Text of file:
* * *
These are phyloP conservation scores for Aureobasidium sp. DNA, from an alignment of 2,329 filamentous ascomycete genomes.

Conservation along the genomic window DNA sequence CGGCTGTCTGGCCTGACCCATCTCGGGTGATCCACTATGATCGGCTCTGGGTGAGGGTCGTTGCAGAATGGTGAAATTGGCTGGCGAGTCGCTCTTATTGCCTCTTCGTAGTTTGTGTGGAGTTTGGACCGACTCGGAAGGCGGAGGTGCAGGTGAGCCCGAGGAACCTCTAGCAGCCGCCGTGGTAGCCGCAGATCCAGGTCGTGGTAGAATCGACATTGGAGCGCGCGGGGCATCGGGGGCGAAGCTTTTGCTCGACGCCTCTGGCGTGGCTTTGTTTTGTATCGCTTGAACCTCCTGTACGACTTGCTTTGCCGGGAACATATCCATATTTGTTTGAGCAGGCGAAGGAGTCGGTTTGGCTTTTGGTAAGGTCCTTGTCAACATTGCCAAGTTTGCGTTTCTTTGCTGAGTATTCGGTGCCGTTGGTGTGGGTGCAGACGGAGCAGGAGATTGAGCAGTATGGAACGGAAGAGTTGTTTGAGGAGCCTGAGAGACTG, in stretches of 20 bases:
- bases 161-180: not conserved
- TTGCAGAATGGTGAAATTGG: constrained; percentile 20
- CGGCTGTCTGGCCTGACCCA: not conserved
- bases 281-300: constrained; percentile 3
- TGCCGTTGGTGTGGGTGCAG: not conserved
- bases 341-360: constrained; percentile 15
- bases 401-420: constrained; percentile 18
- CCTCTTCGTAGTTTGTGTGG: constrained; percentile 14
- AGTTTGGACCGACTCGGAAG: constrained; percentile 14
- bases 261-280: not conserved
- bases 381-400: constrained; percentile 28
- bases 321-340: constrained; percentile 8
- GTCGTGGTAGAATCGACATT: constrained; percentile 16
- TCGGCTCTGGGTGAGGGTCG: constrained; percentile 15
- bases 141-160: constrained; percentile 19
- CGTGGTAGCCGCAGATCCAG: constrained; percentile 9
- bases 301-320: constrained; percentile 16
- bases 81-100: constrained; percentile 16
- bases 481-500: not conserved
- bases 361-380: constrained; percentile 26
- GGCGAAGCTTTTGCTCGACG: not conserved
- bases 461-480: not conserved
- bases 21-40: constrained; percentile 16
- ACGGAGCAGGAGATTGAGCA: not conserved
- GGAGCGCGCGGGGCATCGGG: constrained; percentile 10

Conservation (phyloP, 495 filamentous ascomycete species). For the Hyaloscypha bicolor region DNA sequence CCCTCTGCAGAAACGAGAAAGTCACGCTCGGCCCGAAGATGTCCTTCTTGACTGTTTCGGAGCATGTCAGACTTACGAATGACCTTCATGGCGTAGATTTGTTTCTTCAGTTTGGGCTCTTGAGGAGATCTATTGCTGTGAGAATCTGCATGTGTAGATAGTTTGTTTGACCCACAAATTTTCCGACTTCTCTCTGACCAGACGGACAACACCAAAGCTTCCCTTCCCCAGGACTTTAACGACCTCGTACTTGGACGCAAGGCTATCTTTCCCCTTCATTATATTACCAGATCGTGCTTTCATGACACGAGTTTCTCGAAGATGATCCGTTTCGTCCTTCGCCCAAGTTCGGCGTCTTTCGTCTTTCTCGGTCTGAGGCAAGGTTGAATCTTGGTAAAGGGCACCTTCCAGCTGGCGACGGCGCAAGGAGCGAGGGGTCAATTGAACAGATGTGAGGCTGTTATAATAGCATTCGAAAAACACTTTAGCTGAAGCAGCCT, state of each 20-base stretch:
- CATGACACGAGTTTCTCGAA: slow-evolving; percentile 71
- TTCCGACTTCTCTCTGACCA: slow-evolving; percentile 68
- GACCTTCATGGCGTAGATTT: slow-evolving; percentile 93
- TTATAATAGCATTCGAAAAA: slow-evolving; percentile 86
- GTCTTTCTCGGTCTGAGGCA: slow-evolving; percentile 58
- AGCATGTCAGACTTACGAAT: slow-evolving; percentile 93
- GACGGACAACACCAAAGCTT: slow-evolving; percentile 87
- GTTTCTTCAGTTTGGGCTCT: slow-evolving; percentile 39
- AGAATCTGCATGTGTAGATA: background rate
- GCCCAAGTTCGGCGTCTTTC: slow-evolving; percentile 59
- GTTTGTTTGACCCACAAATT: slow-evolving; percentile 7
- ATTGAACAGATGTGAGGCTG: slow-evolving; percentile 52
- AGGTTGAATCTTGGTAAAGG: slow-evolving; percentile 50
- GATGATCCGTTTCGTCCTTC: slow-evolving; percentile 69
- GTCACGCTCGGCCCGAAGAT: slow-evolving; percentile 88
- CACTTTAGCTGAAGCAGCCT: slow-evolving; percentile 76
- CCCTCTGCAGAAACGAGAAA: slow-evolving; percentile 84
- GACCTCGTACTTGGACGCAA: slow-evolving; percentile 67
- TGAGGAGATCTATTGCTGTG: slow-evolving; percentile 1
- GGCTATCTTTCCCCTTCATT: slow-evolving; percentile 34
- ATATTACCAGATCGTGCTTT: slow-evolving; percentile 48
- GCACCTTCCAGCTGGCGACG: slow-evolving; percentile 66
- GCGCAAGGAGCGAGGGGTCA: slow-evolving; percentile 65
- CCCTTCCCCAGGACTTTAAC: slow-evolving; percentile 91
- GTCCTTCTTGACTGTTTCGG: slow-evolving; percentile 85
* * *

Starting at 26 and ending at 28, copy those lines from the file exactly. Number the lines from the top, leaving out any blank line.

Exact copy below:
- ACGGAGCAGGAGATTGAGCA: not conserved
- GGAGCGCGCGGGGCATCGGG: constrained; percentile 10

Conservation (phyloP, 495 filamentous ascomycete species). For the Hyaloscypha bicolor region DNA sequence CCCTCTGCAGAAACGAGAAAGTCACGCTCGGCCCGAAGATGTCCTTCTTGACTGTTTCGGAGCATGTCAGACTTACGAATGACCTTCATGGCGTAGATTTGTTTCTTCAGTTTGGGCTCTTGAGGAGATCTATTGCTGTGAGAATCTGCATGTGTAGATAGTTTGTTTGACCCACAAATTTTCCGACTTCTCTCTGACCAGACGGACAACACCAAAGCTTCCCTTCCCCAGGACTTTAACGACCTCGTACTTGGACGCAAGGCTATCTTTCCCCTTCATTATATTACCAGATCGTGCTTTCATGACACGAGTTTCTCGAAGATGATCCGTTTCGTCCTTCGCCCAAGTTCGGCGTCTTTCGTCTTTCTCGGTCTGAGGCAAGGTTGAATCTTGGTAAAGGGCACCTTCCAGCTGGCGACGGCGCAAGGAGCGAGGGGTCAATTGAACAGATGTGAGGCTGTTATAATAGCATTCGAAAAACACTTTAGCTGAAGCAGCCT, state of each 20-base stretch: